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Posted: Jan 25, 2013
Hitting the sweet spot for advanced biofuel technologies
(Nanowerk News) Earth’s atmosphere and the American economy would greatly benefit from the commercial development of clean, green and renewable domestic biofuels. Advanced biofuels, capable of a gallon-for-gallon replacement of petroleum-based fuels, are by definition, capable of exploiting common engine designs and using today’s fuel distribution infrastructures. Studies show advanced biofuels have a carbon life cycle that produces low or net-zero green house gases. Helping to commercialize advanced biofuels is the primary mission of Berkeley Lab’s Advanced Biofuels Process Demonstration Unit (ABPDU), the West Coast’s only state-of-the-art facility providing industry-scale test beds for laboratory discoveries in advanced biofuels research.
“At ABPDU we can fill an important niche when it comes to the commercialization of advanced biofuel technologies,” says James Gardner, the ABPDU’s Operations Manager. “There’s a term in the fuels world called the ‘Valley of Death,’ where something that looks fantastic at the research scale, fails to pass through the gauntlet of scale-up testing that allows it to go on to the commercial scale. We can help nascent technologies navigate this valley and lower the barriers to market entry by providing a pilot plant that is very flexible and open-ended.”
Housed in a state-of-the art facility in Emeryville, California, about five miles south of Berkeley Lab’s main campus, the ABPDU was started in 2011 under a $20 million grant through the American Recovery and Reinvestment Act. It is now funded through the U.S. Department of Energy’s Office of Energy Efficiency and Renewable Energy. Under the leadership of Gardner, a biochemist and molecular biologist, the ABPDU’s scientific and support staff works with a variety of bioreactors to produce sugars and co-products, ferment the sugars into advanced biofuels, extract these fuels, and analyze the process. Capabilities are also provided for the production of downstream feedstocks, enzymes and fuels.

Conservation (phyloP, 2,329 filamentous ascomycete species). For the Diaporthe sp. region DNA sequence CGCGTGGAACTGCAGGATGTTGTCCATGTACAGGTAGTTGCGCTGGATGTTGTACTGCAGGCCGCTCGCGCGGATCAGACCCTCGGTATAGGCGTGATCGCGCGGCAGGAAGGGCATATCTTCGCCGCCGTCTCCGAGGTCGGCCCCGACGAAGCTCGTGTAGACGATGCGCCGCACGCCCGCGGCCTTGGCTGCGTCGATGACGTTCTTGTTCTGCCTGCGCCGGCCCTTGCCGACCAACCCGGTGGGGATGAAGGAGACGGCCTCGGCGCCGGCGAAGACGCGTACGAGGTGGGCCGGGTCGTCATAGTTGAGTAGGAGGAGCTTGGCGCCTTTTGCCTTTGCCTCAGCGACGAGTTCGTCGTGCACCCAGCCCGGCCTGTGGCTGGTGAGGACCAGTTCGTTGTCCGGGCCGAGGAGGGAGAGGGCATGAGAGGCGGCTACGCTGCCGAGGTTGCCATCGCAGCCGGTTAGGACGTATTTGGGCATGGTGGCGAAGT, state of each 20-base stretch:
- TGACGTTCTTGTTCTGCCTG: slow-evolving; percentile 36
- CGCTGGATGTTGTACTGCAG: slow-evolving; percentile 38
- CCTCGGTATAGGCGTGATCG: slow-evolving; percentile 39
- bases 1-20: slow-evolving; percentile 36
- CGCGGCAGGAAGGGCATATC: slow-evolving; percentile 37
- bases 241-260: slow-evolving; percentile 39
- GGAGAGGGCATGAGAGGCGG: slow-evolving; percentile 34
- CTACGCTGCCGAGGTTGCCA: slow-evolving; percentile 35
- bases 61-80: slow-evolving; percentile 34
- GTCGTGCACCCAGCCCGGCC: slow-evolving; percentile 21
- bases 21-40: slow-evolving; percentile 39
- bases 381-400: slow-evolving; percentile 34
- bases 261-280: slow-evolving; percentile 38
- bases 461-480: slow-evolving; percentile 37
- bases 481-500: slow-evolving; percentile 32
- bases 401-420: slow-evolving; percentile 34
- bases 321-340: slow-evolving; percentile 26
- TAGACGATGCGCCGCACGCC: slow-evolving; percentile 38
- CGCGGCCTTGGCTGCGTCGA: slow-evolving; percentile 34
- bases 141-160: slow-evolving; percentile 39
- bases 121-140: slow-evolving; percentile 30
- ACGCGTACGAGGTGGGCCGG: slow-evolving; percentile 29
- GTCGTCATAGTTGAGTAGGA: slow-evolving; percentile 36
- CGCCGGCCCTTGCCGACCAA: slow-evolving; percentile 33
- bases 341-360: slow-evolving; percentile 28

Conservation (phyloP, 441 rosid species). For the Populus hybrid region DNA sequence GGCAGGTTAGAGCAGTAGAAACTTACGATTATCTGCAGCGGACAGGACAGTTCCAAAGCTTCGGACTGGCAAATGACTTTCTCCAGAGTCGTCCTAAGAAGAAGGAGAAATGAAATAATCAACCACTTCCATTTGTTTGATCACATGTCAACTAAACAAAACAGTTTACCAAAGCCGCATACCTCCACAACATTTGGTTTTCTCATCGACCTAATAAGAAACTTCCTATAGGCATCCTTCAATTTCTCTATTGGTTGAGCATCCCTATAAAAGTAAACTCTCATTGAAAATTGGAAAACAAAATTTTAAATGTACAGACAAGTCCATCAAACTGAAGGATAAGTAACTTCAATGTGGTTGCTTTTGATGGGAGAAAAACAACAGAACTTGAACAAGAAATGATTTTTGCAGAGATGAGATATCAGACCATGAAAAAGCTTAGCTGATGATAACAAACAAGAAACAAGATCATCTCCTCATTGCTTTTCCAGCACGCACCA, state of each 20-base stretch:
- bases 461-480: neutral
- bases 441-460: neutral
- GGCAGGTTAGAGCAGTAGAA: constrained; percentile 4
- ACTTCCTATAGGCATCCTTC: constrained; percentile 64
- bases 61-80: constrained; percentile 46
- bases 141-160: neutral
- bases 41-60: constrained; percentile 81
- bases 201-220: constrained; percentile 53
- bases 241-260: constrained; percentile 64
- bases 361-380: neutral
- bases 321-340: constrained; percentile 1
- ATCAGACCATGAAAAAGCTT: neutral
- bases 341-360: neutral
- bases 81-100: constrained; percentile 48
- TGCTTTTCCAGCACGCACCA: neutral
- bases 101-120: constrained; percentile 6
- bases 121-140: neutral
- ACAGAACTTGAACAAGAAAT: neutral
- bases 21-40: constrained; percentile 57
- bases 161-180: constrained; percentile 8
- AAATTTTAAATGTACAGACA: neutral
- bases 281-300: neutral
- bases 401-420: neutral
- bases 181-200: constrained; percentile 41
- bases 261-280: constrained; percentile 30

“ABPDU’s reactors and other facilities hit the sweet spot of scalability where volume and surface area meet for purposes of testing fermentation processes,” Gardner says. “The sizes of the vessels we have are considerably cheaper to run than vessels that handle a thousand liters yet they still give us the valuable information we need to scale up to 10,000 liter or larger vessels.”
The ultimate goal of advanced biofuels research is to develop economical processes by which the sugars stored in lignocellulosic biomass can be extracted and fermented into liquids that are equivalent to gasoline, diesel and jet fuels. In order to be commercially successful, the cost of biofuel production processes must be competitive with the cost of producing fossil fuels. For multiple reasons, the jump from a few hundred milliliters of fuel, typically produced in a research laboratory, to the production of 100 or more liters of fuel is a comparable technological hurdle to the jump from 100 liters to 10,000 liters or more.
“The ABPDU is designed to bridge that critical one-to-100 liter gap by making its facilities available to the biofuels community at large, including researchers from federal laboratories, academic institutes and private industry,” Gardner says.
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